Martin Careen (middle) of Abbotsford leaves B.C. Supreme Court in New Westminster after his conviction for sexual exploitation. He is accompanied by his wife

Martin Careen (middle) of Abbotsford leaves B.C. Supreme Court in New Westminster after his conviction for sexual exploitation. He is accompanied by his wife

Abbotsford religion teacher guilty of sending suggestive texts to student

An Abbotsford religion teacher was found guilty today (Tuesday) in New Westminster Supreme Court of sending suggestive text messages to a female student in January 2009.

An Abbotsford religion teacher was found guilty today (Wednesday) in New Westminster Supreme Court of sending suggestive text messages to a female student in January 2009.

Martin Careen, 51, was convicted of invitation to sexual touching (sexual exploitation). A previous charge of communicating via a computer to lure a child was stayed in January.

Sentencing will take place at a later date, not yet scheduled.

Careen was a teacher at St. John Brebeuf Regional Secondary – a private Catholic school – when he had a text conversation with a 17-year-old student in the late evening and early morning of Jan. 27 and 28, 2009.

At first, the texts addressed an upcoming history exam and other school work, but they became sexual in nature.

Justice Terrence Schultes, in his reasons for judgment, read a series of the messages.

“Can you crawl through my window? I will do whatever you want,” Careen wrote in one.

In another, Careen described how he wanted their encounter to transpire: “I want it to be first-class – first-class hotel, champagne and good sex.”

Schultes acknowledged that the student participated in the conversation and exhibited her own “inappropriate behaviour,” but Careen was much older and in a position of trust.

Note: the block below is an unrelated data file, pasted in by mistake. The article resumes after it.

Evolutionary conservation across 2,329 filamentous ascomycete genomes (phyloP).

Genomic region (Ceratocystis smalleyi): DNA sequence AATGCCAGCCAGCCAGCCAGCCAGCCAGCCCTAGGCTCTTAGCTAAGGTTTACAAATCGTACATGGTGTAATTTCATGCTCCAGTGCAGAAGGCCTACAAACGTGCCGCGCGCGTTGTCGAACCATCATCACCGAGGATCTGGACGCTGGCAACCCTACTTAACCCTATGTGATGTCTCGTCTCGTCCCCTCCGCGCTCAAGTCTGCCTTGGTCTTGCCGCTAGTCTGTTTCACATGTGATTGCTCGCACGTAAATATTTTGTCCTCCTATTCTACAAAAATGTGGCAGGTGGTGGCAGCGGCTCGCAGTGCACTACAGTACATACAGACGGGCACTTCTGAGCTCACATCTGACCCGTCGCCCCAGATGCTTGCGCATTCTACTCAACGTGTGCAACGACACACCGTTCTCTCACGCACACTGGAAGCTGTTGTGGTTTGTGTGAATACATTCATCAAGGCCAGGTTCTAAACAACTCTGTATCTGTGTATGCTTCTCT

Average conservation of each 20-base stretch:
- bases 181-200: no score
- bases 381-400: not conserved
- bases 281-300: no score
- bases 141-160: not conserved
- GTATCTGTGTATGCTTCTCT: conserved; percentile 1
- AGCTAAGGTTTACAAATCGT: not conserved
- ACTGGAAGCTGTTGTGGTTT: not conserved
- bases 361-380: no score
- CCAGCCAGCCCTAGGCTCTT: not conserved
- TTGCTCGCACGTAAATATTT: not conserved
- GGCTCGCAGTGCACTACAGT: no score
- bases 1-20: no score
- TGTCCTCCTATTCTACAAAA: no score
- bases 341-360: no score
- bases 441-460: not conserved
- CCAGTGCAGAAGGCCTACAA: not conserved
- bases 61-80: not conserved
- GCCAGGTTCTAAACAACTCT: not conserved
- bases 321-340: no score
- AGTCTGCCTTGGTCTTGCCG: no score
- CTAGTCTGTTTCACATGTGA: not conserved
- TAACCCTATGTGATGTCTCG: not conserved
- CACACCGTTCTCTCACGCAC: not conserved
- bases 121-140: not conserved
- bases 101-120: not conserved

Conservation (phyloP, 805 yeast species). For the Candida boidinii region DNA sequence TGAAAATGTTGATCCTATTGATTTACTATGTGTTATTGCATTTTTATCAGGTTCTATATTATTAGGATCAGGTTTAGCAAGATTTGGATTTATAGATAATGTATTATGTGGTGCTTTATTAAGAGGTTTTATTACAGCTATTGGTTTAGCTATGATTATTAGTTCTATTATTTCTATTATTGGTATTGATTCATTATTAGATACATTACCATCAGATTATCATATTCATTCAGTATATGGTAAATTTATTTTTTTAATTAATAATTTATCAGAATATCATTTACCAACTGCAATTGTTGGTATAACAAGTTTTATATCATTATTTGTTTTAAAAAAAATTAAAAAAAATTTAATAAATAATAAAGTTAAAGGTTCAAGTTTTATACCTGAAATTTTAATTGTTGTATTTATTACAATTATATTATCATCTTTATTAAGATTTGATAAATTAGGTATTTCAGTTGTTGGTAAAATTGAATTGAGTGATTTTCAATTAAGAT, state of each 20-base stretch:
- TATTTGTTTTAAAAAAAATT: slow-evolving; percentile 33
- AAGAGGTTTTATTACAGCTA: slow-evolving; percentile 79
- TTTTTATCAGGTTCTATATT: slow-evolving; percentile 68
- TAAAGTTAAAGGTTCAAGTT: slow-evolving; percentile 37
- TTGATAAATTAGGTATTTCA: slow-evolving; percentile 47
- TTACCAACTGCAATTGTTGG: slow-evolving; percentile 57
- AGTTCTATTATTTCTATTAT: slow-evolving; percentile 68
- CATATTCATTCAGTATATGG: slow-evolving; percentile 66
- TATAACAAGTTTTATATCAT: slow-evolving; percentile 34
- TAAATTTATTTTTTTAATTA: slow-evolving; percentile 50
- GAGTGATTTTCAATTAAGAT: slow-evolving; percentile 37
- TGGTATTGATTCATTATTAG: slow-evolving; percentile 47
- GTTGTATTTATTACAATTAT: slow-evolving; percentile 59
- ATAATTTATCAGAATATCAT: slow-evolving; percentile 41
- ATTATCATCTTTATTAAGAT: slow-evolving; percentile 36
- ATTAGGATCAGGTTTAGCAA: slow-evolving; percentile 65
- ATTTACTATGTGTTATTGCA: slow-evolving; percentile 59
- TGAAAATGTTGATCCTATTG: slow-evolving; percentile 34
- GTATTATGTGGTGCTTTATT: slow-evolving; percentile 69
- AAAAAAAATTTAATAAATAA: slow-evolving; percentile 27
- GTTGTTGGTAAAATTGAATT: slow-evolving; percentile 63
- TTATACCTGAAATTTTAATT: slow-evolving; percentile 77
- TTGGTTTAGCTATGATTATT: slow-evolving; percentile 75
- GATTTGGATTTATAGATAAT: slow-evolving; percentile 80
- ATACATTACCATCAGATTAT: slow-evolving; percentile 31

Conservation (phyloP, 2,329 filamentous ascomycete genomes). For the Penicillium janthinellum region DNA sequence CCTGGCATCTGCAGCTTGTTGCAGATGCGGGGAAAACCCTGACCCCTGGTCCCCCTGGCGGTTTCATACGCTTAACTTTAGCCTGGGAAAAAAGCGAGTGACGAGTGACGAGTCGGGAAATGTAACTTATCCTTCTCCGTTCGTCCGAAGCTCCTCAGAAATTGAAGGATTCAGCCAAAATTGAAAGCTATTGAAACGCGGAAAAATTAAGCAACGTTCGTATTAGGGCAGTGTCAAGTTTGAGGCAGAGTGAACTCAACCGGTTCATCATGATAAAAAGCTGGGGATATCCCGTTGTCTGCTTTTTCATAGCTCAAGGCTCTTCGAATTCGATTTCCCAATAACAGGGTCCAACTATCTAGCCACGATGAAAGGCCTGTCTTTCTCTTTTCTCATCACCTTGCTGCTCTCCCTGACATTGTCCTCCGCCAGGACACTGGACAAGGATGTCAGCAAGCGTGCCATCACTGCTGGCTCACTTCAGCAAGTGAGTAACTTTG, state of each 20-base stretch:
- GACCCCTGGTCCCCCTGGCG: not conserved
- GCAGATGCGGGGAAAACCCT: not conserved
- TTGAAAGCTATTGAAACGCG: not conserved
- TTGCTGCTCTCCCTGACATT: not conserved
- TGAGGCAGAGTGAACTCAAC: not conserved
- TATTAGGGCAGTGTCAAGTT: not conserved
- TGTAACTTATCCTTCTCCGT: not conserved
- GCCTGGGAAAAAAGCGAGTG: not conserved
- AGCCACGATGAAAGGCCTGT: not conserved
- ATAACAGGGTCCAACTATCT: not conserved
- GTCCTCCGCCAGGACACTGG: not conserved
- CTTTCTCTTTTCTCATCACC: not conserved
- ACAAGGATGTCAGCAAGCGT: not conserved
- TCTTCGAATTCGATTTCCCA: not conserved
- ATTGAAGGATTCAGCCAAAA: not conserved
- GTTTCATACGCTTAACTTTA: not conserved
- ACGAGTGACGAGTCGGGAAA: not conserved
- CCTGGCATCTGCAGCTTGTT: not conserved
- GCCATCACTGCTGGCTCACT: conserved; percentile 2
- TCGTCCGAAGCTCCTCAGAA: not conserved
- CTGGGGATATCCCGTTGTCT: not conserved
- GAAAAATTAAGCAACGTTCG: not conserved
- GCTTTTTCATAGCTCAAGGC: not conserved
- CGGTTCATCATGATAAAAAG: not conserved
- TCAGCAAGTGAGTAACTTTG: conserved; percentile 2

Careen previously testified that he usually left his cellphone on the kitchen table to charge during the evening, and others – including his two teenage sons – had access to the device.

A 30-page transcript of text messages sent from and received on his cellphone was presented during the trial, which began last September and had numerous delays  in the proceedings.

Careen denied sending any of the suggestive messages, but did admit to being the author of other texts to the complainant and to different students.

Schultes said he found it “implausible” that someone else would have sent the suggestive messages. He said all the texts accessed on Careen’s phone had similar patterns – such as “routinely, almost universally” ending in exclamation marks and using the phrase “ha ha.”

They also used a “common paternal tone” that likely would not be easily mimicked by someone else, he said.

Schultes also did not believe that texts from Careen on Jan. 29 were credible in which he said he did not know what the student was talking about when she questioned him about the suggestive notes sent the day before.

The denial texts were merely a “sober second thought” to cover his own improper behaviour, Schultes said.

Careen was suspended without pay from his teaching position when the charges were laid in July 2009.

Doug Lauson, superintendent of the Catholic Independent Schools of Vancouver Archdiocese (CISVA), said CISVA took some criticism for the decision at the time because Careen was a popular teacher, but the priority was “ensuring the safety of children.”

Following his conviction, Careen is no longer permitted to work in the Catholic school system, Lauson said.

He said the case has been difficult for the Catholic and school community.

“It’s very tough … when something like this happens because it’s just not expected.”


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